There are, especially recently, an abundance of articles out there talking about mothers' and body image, how mothers see themselves is usually passed onto their daughters and ultimately affects how their daughters see themselves. The article usually links the struggle to adapting to their postpartum bodies to their thoughts on body image.
I get it. I'm another one wading in the pool of learning to love my appearance. My weight has fluctuated over the years. My acceptance of my body image fluctuating along with it. Throughout my high school and college years, an indecisive thyroid and intense reaction to gluten and processed food resulted in a selection of jean sizes ranging from 2-12. And when I finally seemed to get a handle on all that internal chaos, when my weight leveled out, when I was comfortable in my skin, and when my wardrobe for once housed a consistent size, I got pregnant.
I gained 35 pounds. My chest quadrupled in size. My feet swelled. After pregnancy, I dropped 26 pounds. My hips remained wider. My chest didn't experience the same downsize. My feet went mostly back to normal. Then I got pregnant again. New stretch marks, new sizes, more weight in different places.
Through all this, the mirror's been a sort of enemy. I get dressed, take a peek, and I'm reminded something doesn't fit right anymore, or I need some Spanx-like slip that I don't have, and I sigh and head back to my closet often repeating this dance. Only now there's a difference. There's something at stake when I walk over to the mirror. The difference now is that I have a daughter who loves the mirror. She's fascinated by the thing. I will step in front of it, and not long after I will find her standing sideways looking at her reflection, sticking out her belly, making a funny face, or putting her face real close and promptly laughing.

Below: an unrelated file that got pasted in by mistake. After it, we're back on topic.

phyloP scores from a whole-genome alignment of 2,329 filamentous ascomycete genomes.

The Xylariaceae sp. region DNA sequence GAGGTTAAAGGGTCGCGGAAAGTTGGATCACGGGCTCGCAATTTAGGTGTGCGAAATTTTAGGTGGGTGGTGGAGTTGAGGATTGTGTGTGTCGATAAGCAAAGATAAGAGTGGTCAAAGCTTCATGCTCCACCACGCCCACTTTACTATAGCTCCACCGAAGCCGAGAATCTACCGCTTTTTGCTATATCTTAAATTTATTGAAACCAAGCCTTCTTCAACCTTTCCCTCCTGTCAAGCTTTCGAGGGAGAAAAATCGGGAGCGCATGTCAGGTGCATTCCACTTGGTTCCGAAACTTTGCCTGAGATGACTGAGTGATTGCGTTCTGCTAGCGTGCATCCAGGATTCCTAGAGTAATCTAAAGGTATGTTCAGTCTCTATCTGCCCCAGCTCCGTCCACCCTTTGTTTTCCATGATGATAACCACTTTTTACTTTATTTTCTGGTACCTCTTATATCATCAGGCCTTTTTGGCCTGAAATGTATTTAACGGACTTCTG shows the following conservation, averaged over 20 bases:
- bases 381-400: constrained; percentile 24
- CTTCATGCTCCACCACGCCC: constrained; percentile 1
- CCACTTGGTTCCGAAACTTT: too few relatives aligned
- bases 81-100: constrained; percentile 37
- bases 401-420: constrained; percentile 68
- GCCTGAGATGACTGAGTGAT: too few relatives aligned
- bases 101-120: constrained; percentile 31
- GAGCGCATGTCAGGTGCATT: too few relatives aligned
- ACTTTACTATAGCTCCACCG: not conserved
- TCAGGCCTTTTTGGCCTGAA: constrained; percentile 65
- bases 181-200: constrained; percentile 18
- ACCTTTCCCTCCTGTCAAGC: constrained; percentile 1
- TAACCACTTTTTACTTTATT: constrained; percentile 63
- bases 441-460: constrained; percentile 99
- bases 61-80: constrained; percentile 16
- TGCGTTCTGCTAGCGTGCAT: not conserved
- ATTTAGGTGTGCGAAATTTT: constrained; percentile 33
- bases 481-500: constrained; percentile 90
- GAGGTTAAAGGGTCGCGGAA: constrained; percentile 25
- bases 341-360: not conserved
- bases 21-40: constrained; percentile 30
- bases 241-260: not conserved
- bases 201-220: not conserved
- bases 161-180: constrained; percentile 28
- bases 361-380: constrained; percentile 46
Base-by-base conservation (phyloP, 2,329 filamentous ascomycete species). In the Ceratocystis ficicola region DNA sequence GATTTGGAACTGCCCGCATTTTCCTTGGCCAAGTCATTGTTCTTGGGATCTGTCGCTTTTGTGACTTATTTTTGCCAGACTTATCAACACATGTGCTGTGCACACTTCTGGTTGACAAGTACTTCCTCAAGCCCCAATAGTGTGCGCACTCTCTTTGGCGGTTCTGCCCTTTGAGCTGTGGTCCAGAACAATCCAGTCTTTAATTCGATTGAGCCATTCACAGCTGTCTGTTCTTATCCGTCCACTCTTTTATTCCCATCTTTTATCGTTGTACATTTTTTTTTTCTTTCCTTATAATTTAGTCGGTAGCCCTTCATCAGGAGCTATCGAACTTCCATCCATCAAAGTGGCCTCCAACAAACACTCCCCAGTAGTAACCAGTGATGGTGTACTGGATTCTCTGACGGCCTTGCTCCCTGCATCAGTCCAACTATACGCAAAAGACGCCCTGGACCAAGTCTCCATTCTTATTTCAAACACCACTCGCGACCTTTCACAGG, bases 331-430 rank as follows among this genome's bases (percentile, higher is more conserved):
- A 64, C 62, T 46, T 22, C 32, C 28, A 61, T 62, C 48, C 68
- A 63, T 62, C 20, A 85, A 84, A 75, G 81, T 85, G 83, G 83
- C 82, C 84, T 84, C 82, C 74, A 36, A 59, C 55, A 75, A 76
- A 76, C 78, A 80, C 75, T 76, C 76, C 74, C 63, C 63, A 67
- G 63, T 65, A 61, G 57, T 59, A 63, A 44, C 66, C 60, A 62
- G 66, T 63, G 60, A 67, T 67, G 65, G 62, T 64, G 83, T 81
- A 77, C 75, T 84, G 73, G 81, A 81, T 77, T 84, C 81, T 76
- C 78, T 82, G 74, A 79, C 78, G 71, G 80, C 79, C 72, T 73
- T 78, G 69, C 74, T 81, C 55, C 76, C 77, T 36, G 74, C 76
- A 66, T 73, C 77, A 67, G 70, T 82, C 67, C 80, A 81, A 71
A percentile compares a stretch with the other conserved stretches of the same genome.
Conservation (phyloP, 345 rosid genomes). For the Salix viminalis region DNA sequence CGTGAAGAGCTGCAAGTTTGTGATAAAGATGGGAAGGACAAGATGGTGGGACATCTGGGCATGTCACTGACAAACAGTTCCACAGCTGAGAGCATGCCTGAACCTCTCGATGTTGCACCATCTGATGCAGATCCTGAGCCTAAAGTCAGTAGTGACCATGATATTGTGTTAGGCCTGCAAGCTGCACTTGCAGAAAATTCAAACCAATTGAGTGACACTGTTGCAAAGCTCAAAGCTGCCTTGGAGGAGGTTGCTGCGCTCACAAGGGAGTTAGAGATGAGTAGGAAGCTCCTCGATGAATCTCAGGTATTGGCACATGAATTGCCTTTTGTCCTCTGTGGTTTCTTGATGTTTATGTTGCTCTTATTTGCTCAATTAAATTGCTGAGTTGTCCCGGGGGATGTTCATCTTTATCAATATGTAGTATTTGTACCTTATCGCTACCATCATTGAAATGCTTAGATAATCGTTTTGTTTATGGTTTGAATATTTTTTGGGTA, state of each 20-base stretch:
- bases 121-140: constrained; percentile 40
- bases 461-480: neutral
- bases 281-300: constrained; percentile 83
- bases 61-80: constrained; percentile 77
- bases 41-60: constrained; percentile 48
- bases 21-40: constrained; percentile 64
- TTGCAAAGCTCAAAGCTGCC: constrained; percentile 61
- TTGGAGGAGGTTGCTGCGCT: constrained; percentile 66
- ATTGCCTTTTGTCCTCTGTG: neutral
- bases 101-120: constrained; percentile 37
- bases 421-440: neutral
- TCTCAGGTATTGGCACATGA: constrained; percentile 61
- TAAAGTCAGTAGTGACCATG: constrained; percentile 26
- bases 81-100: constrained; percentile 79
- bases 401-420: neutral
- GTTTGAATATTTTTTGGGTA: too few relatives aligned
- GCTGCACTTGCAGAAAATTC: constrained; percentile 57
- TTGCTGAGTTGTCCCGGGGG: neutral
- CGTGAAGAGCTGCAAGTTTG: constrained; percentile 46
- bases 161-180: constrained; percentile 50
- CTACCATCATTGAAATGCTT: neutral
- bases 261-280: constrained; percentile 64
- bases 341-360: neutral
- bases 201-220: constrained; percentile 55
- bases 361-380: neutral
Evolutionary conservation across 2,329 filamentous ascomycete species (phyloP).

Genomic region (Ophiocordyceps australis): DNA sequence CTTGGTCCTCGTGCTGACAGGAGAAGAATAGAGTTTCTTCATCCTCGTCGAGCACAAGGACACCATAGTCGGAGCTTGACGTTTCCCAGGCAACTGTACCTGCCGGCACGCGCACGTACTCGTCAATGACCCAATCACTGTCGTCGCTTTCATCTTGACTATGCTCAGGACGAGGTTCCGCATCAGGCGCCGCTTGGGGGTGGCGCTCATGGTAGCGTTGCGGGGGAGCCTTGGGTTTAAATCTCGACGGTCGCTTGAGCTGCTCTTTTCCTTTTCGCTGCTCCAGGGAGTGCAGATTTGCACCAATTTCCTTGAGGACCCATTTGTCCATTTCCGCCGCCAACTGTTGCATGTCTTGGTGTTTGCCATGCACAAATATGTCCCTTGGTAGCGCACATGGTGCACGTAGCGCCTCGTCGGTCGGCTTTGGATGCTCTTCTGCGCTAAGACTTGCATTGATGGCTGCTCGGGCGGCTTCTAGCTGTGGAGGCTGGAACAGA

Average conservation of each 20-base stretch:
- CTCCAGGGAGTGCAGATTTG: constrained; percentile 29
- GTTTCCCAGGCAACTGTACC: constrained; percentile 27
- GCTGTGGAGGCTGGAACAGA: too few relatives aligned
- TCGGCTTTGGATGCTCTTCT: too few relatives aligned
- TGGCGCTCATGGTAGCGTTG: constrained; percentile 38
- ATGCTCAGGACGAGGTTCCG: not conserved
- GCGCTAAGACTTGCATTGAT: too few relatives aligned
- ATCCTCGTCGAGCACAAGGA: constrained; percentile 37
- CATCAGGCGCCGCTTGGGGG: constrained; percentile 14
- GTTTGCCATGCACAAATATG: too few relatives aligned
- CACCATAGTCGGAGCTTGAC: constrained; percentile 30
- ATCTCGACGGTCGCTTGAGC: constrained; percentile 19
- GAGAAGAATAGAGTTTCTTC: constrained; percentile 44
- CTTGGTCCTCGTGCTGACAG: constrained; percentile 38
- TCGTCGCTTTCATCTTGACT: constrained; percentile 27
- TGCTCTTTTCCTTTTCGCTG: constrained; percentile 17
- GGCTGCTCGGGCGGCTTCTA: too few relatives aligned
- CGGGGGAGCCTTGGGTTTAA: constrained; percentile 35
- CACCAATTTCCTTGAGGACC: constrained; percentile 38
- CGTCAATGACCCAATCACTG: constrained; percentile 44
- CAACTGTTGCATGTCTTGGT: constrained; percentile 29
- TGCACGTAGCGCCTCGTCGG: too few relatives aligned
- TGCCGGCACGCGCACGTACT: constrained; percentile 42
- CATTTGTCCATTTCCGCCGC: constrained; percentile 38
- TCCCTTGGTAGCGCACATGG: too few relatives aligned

My reaction to my reflection in the mirror matters to her. If I want to teach my daughter that she is enough, that she isn't defined by or her confidence isn't a by-product of flaws or a lack-there-of (which is one of my life's missions), I first need to hold that belief.
Lately, mostly thanks to Brené Brown's Daring Greatly, I've practiced this mindset when getting ready. I try to no longer view the mirror as an opponent but as something that reveals an image to be proud of. I'm not perfect. Some days, my sigh is louder than it should be, some days I want to arm myself in all things Spanx, but I'm learning to walk up to the mirror, usually with Ella waddling behind me, and say, enough.